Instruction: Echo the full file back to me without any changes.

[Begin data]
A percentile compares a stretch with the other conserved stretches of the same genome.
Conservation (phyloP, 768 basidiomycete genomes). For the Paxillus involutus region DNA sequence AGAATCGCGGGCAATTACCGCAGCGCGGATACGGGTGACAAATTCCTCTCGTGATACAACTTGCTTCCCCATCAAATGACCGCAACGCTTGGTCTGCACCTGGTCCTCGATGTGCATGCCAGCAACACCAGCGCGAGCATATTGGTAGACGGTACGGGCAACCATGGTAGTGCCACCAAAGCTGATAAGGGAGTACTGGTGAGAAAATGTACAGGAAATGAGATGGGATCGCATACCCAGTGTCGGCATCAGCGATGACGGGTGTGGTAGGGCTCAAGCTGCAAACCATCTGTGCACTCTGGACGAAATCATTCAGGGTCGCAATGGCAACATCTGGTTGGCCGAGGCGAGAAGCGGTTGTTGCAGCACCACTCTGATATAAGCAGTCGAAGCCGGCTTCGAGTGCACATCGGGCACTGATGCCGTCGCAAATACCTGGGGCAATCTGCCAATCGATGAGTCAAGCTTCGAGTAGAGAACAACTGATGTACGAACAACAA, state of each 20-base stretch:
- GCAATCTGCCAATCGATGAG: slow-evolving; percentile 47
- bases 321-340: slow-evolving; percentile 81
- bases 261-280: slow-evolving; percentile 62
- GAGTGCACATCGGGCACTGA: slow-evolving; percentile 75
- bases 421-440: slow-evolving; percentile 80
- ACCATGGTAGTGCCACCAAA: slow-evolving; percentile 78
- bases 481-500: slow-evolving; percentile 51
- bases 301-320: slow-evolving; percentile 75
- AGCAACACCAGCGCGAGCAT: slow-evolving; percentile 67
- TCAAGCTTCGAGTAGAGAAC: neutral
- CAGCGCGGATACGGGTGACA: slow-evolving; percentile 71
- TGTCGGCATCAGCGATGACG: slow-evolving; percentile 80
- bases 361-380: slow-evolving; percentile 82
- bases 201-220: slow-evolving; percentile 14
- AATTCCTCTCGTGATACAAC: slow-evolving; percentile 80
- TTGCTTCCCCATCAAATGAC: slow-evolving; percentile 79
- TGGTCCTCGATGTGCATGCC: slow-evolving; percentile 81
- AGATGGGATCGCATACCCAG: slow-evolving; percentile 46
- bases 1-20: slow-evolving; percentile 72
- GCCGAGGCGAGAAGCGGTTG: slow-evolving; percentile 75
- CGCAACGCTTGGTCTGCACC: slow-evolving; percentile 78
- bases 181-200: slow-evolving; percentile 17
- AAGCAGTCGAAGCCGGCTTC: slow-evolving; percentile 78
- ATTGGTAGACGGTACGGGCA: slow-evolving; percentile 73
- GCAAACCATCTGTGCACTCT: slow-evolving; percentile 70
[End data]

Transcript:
A percentile compares a stretch with the other conserved stretches of the same genome.
Conservation (phyloP, 768 basidiomycete genomes). For the Paxillus involutus region DNA sequence AGAATCGCGGGCAATTACCGCAGCGCGGATACGGGTGACAAATTCCTCTCGTGATACAACTTGCTTCCCCATCAAATGACCGCAACGCTTGGTCTGCACCTGGTCCTCGATGTGCATGCCAGCAACACCAGCGCGAGCATATTGGTAGACGGTACGGGCAACCATGGTAGTGCCACCAAAGCTGATAAGGGAGTACTGGTGAGAAAATGTACAGGAAATGAGATGGGATCGCATACCCAGTGTCGGCATCAGCGATGACGGGTGTGGTAGGGCTCAAGCTGCAAACCATCTGTGCACTCTGGACGAAATCATTCAGGGTCGCAATGGCAACATCTGGTTGGCCGAGGCGAGAAGCGGTTGTTGCAGCACCACTCTGATATAAGCAGTCGAAGCCGGCTTCGAGTGCACATCGGGCACTGATGCCGTCGCAAATACCTGGGGCAATCTGCCAATCGATGAGTCAAGCTTCGAGTAGAGAACAACTGATGTACGAACAACAA, state of each 20-base stretch:
- GCAATCTGCCAATCGATGAG: slow-evolving; percentile 47
- bases 321-340: slow-evolving; percentile 81
- bases 261-280: slow-evolving; percentile 62
- GAGTGCACATCGGGCACTGA: slow-evolving; percentile 75
- bases 421-440: slow-evolving; percentile 80
- ACCATGGTAGTGCCACCAAA: slow-evolving; percentile 78
- bases 481-500: slow-evolving; percentile 51
- bases 301-320: slow-evolving; percentile 75
- AGCAACACCAGCGCGAGCAT: slow-evolving; percentile 67
- TCAAGCTTCGAGTAGAGAAC: neutral
- CAGCGCGGATACGGGTGACA: slow-evolving; percentile 71
- TGTCGGCATCAGCGATGACG: slow-evolving; percentile 80
- bases 361-380: slow-evolving; percentile 82
- bases 201-220: slow-evolving; percentile 14
- AATTCCTCTCGTGATACAAC: slow-evolving; percentile 80
- TTGCTTCCCCATCAAATGAC: slow-evolving; percentile 79
- TGGTCCTCGATGTGCATGCC: slow-evolving; percentile 81
- AGATGGGATCGCATACCCAG: slow-evolving; percentile 46
- bases 1-20: slow-evolving; percentile 72
- GCCGAGGCGAGAAGCGGTTG: slow-evolving; percentile 75
- CGCAACGCTTGGTCTGCACC: slow-evolving; percentile 78
- bases 181-200: slow-evolving; percentile 17
- AAGCAGTCGAAGCCGGCTTC: slow-evolving; percentile 78
- ATTGGTAGACGGTACGGGCA: slow-evolving; percentile 73
- GCAAACCATCTGTGCACTCT: slow-evolving; percentile 70